McDonald's Corp reported a smaller-than-expected rise in global sales at established restaurants in November as demand was weaker than anticipated in its key domestic market and Japan.

Shares of the world's largest hamburger chain were down 2.1 percent at $78.63 in morning trading after hitting an all-time intraday high of $80.94 on Tuesday.

They're a victim of their own success during the recovery, and I guess one would be skeptical: Are they going to potentially lose share that they have gained? said Oppenheimer analyst Matt DiFrisco, who has a peer perform rating on the stock. That would be overreading these numbers.

McDonald's September sales far outpaced Wall Street's estimates and it forecast a stronger-than-expected jump in October. After raising the bar, October came in below expectations, but the company has outperformed most rivals.

Last month, Jack in the Box Inc reported a weaker-than-expected quarterly profit and Wendy's/Arby's Group Inc cut its outlook on weak quarterly sales.

Peter Jankovskis, a chief investment officer with OakBrook Investments, which owns shares in McDonald's, said Asia concerned him most.

The problem here is that Asia had been a weak spot for McDonald's from 2006 through about 2008, he said. They had changed up management in that area and were showing some good success in 2009, but now it looks like they've taken a step backward.


Despite the macroeconomic weakness that has dented overall demand, McDonald's has been taking U.S. market share from rivals like No. 2 hamburger chain Burger King, which is now private after its sale to 3G Capital.

McDonald's has lured diners with low-priced food on its U.S. Dollar Menu, renovated restaurants and, in some markets, longer operating hours. But analysts said the easy comparisons with a year ago were coming to an end.

Worldwide November sales at restaurants open at least 13 months were up 4.8 percent. In the United States, where high unemployment has taken a bite out of sales at fast-food chains, sales were up 4.9 percent.

Several analysts said Wall Street had expected global sales to rise 5.6 percent and U.S. sales to increase 5.1 percent. The U.S. market accounts for about 35 percent of McDonald's revenue.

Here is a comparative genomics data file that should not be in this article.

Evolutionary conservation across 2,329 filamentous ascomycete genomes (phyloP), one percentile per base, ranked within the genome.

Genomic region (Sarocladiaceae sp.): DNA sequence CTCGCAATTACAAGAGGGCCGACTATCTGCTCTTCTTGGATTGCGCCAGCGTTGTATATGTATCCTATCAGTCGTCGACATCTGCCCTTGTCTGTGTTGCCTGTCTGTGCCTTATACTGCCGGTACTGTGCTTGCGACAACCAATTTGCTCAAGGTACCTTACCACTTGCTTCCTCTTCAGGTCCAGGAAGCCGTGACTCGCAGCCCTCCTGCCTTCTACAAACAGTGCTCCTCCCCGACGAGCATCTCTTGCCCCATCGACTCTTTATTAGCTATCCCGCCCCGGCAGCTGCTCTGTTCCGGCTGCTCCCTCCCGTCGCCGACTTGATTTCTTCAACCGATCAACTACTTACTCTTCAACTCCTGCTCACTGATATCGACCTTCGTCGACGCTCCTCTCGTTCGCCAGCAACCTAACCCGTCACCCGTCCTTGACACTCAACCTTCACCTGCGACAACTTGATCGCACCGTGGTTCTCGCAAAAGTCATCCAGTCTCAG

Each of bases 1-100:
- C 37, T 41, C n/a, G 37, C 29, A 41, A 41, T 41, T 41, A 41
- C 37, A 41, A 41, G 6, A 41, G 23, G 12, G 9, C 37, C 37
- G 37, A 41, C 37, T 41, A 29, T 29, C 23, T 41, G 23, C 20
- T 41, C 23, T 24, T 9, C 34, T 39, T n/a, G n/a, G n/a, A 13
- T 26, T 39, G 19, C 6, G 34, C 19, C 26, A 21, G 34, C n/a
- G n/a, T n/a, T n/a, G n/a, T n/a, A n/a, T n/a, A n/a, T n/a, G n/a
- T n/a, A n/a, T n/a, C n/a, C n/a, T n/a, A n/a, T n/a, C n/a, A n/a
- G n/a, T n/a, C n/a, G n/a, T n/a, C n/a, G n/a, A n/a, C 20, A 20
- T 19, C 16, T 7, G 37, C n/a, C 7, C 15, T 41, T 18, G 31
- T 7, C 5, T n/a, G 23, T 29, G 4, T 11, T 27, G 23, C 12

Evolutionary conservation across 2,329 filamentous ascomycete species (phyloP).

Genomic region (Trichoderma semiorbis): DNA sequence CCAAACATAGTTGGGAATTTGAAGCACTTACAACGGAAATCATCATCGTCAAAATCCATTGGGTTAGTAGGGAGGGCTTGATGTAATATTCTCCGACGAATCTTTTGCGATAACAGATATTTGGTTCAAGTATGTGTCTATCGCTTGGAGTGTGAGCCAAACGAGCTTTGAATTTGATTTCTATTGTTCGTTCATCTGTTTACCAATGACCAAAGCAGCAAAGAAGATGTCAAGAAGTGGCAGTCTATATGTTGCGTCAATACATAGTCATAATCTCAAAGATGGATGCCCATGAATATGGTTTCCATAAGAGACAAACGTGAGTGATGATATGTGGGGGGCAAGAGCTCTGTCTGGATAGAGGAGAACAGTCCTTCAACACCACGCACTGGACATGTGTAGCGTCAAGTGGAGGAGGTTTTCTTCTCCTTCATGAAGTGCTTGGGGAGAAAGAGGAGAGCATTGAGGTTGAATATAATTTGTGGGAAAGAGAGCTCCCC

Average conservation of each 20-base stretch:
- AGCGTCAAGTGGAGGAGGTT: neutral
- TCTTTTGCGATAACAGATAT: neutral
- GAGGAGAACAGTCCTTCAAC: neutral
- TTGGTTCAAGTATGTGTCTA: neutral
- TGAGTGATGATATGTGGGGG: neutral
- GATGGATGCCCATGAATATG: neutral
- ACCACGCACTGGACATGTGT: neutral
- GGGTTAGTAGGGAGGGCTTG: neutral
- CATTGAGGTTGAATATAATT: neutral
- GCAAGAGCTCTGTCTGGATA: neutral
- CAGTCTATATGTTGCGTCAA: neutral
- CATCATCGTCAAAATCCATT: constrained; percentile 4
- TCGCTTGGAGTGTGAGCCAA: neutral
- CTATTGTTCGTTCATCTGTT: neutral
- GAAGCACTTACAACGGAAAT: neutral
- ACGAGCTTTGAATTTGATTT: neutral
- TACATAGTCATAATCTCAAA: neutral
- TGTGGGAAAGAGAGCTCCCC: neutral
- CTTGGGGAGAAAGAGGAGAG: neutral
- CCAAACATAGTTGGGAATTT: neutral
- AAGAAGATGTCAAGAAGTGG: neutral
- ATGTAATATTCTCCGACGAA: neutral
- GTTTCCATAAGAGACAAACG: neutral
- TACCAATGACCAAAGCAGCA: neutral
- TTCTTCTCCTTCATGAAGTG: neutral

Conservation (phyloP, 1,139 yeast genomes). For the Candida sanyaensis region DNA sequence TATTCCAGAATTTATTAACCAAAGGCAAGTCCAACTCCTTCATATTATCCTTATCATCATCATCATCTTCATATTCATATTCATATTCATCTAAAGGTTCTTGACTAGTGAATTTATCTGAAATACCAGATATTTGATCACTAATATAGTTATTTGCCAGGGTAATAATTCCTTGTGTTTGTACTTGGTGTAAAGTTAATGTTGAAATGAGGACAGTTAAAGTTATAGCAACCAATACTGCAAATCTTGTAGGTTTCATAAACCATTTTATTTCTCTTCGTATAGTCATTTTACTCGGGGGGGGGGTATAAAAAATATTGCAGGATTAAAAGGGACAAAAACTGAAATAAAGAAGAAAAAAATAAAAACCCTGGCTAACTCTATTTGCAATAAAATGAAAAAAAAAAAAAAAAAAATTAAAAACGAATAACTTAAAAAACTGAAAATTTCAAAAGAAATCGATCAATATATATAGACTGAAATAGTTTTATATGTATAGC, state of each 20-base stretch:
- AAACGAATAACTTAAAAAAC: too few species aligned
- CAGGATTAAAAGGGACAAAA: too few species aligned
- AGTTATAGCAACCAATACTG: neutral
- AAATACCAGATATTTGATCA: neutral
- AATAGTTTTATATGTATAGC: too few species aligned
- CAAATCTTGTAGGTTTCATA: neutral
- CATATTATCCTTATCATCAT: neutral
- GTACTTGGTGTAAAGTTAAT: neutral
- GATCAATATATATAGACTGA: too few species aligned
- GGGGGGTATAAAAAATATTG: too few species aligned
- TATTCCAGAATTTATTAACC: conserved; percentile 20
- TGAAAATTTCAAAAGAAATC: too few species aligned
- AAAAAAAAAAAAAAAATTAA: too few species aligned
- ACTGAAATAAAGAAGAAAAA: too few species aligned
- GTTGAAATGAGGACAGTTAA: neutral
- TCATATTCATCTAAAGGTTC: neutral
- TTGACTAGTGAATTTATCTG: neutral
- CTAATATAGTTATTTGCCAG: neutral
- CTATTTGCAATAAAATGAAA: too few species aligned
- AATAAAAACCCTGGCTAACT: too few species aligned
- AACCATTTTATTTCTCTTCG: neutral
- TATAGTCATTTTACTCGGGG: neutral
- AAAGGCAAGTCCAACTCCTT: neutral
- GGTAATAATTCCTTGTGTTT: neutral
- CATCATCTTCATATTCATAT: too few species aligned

The company, which is scheduled to report fourth-quarter results on January 24, said U.S. results were driven by strong demand for its McRib sandwich and McCafe beverages.

Same-restaurant sales in Europe were up 4.9 percent, while sales in the Asia/Pacific, Middle East and Africa unit rose 2.4 percent. Analysts had expected Europe sales to rise 4.9 percent and APMEA sales to jump 6.4 percent.

In Europe, the company pointed to strong performances in France, Germany, Russia and the United Kingdom, as well as a focus on higher tier items like McWraps in Germany and restaurant modernization.

The company said Australia drove results in the APMEA region, and sales were positive in China and most other markets. But it cited weakness in Japan, which Baird analyst David Tarantino said has a relatively small impact in profit.

Japan's just been very volatile this year in terms of monthly same-store sales, said Janney Montgomery Scott analyst Mark Kalinowski, who has a buy rating on the shares.

Systemwide sales, which includes those at restaurants operated by the company as well as franchisees, increased 4.7 percent, or 6.1 percent in constant currencies, for the month.

McDonald's said foreign currencies have weakened and at current rates currency translation is expected to hurt fourth-quarter earnings by 1 to 2 cents a share.

(Reporting by Ben Klayman; Editing by Lisa Von Ahn, John Wallace, Dave Zimmerman)